The next point for consideration is whether this application is properly before this court. Clearly, the only place to look for a determination of whether the Court of Appeal can determine an application for injunction such as is before us is within its enabling statutes.


CI 19 provides for various types of applications to be made to the Court of Appeal and orders to be made by the court in specific contexts. They include applications for extension of time within which to appeal under rule 9, orders for additional security for costs under rule 13, orders dismissing the appeal for non-compliance with various rules on the payment of deposits and securities, for withdrawal of appeals under rule 17, with or without costs, and all manner of orders and applications that the legislature deemed fit to make specific provision for. I have enumerated the above to show that the submission by counsel for Respondent on pages 2 and 3 of his submissions filed on 9th June 2016 that the only applications that the court of appeal can deal with before the transmission of the record of appeal are repeat applications for extension of time and stay of execution, and applications for stay of proceedings in the court below pending the determination of an interlocutory appeal, is untenable.


Such an evaluation of the applications that the court of appeal can deal with before the transmission of proceedings is not at all supported by the law.


In addition to various specific applications which may be addressed by the court before the record is transmitted, CI 19 also gives general powers to the court for various orders. This can be found under Rule 31


31. General powers of the Court


The Court shall generally have full jurisdiction over the whole proceedings as if the proceedings had been instituted and prosecuted in the court as a court of first instance, and may


Make an order necessary for determining the real question in controversy;


Amend a defect or error in the record of appeal;


Direct a notice of appeal to be served on all or any of the parties to the action or any other proceedings or on a person not a party, and may adjourn the hearing of an appeal on the terms that are just, and also make an order as if the person served with the notice had originally been a party to the appeal;


Direct the court below to enquire into and certify its finding on a question which the court considers fit to determine before final judgment’


Make an interim order or grant an injunction which the court below is authorized to make or grant; and


Direct any necessary enquiries or accounts to be made or taken


Having established that the scope of applications that may be brought to the court of appeal before transmission of the records is so much broader than what learned counsel for Respondent has urged on this court, I must next look at how applications are to be presented to the Court of Appeal.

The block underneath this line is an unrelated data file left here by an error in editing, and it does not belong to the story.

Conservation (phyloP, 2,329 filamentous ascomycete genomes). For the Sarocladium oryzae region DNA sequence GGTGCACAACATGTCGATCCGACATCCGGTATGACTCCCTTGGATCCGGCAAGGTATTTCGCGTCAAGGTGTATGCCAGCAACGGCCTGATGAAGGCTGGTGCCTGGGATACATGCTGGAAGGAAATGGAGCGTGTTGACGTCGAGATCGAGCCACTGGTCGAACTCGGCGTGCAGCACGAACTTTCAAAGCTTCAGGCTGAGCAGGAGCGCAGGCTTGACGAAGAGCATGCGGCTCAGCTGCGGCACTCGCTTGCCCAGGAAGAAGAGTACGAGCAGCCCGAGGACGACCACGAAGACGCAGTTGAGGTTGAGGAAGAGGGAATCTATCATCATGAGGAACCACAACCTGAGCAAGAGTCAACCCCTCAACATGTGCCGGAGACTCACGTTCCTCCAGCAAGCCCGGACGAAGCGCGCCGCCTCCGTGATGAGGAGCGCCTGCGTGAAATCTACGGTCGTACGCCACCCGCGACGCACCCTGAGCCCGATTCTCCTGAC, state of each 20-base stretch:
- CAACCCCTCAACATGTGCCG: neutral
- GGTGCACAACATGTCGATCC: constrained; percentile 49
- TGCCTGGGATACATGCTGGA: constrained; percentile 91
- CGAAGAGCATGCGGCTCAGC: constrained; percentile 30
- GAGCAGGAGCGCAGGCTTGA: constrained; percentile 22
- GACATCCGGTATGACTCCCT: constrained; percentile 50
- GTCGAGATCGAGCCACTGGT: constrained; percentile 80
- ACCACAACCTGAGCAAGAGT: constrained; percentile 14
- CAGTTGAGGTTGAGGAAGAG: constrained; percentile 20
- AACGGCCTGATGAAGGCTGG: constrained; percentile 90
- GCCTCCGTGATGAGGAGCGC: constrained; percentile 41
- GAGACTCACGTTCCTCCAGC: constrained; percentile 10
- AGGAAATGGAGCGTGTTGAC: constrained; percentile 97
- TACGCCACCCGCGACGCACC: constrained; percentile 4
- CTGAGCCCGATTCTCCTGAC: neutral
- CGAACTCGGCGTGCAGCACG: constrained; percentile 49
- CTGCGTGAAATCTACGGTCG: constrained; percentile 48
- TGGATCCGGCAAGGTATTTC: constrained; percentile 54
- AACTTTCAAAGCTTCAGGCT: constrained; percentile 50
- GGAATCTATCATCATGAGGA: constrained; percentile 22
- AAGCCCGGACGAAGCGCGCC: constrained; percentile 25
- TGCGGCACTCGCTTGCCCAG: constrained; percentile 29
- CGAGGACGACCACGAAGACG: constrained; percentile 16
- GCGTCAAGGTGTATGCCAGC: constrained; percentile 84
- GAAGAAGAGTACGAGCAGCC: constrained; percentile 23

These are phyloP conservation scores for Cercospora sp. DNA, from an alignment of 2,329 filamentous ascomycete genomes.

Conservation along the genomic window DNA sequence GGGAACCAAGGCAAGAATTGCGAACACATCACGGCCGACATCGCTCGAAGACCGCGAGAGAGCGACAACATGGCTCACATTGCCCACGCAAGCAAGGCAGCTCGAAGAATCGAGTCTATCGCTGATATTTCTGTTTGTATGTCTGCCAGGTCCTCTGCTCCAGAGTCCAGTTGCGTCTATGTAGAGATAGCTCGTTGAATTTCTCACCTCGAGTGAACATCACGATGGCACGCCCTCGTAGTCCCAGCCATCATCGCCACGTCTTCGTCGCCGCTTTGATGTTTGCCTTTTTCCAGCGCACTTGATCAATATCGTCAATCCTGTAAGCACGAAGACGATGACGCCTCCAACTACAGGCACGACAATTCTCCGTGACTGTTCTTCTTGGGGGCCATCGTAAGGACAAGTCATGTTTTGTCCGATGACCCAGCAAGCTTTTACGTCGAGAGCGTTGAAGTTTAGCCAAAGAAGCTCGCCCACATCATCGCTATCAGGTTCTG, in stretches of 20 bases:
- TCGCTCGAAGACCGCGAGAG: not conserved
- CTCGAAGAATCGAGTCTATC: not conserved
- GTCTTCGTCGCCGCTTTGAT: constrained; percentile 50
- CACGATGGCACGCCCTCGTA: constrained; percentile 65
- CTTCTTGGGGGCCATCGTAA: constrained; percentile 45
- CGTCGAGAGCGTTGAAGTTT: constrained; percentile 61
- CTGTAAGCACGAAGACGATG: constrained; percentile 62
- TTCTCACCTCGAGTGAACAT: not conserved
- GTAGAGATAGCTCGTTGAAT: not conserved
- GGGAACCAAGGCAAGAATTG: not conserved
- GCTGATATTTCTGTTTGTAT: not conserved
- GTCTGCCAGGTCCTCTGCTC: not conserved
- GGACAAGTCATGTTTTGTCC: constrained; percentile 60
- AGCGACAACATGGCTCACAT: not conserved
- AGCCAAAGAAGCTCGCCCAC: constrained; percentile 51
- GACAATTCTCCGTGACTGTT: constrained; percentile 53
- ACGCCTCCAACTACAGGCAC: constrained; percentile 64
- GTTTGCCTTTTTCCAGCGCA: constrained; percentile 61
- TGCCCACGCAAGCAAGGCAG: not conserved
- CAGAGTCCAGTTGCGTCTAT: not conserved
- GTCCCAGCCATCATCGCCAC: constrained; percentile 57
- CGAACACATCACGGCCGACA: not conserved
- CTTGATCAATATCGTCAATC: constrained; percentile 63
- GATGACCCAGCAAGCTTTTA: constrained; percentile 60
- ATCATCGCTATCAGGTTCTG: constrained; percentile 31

This is catered for in rule 28 thus:


28. Court to which application should be made

Subject to these Rules and to any other enactment, where under an enactment an application may be made to the court below or to the court, it shall be made in the first instance to the court below, but if the court below refuses to grant the application, the Applicant is entitled to have the application determined by the court.


It is Rule 28 which establishes that unless provided for otherwise, all applications authorized by enactments should first go to the court below and may be repeated in the Court of Appeal if the court below does not grant same. Rule 28 is subject to Rule 21 which gives the Court of Appeal sole jurisdiction over proceedings and applications after the record has been transmitted from the court below.


Reading rules 28 and 21 together, the appreciation is that unless differently provided for, (and there are several of these different orders – such as orders under rules 13, 17, and 18) all applications allowed in proceedings on appeal should first be made in the high court and may be repeated in the Court of Appeal if the high court refuses to grant same. However after transmission of the record of appeal to the court of appeal, the Court Appeal becomes seised with sole control of the proceedings.


It is therefore unfortunate that Respondent counsel’s submission missed this proper interpretation of the provisions made by CI 19 for the hearing of applications by the Court of Appeal.


I do not see that the teaching of the learned author and jurist, Sir Justice Dennis Dominic Adjei on page 118 of his book Land Law, Practice and Conveyancing in Ghana, Adwinsa Publications (GH) Ltd 2015 as quoted by counsel for Respondent, supports the position espoused by him on page 3 of his submissions that ‘an application for injunction can only be entertained by the court of appeal when the court is properly seised with the appeal, that is, the record has been transmitted to the court of appeal’.


Neither do I see how the facts and ratio in Republic v High court Kumasi: Ex Parte Sefa (Bank of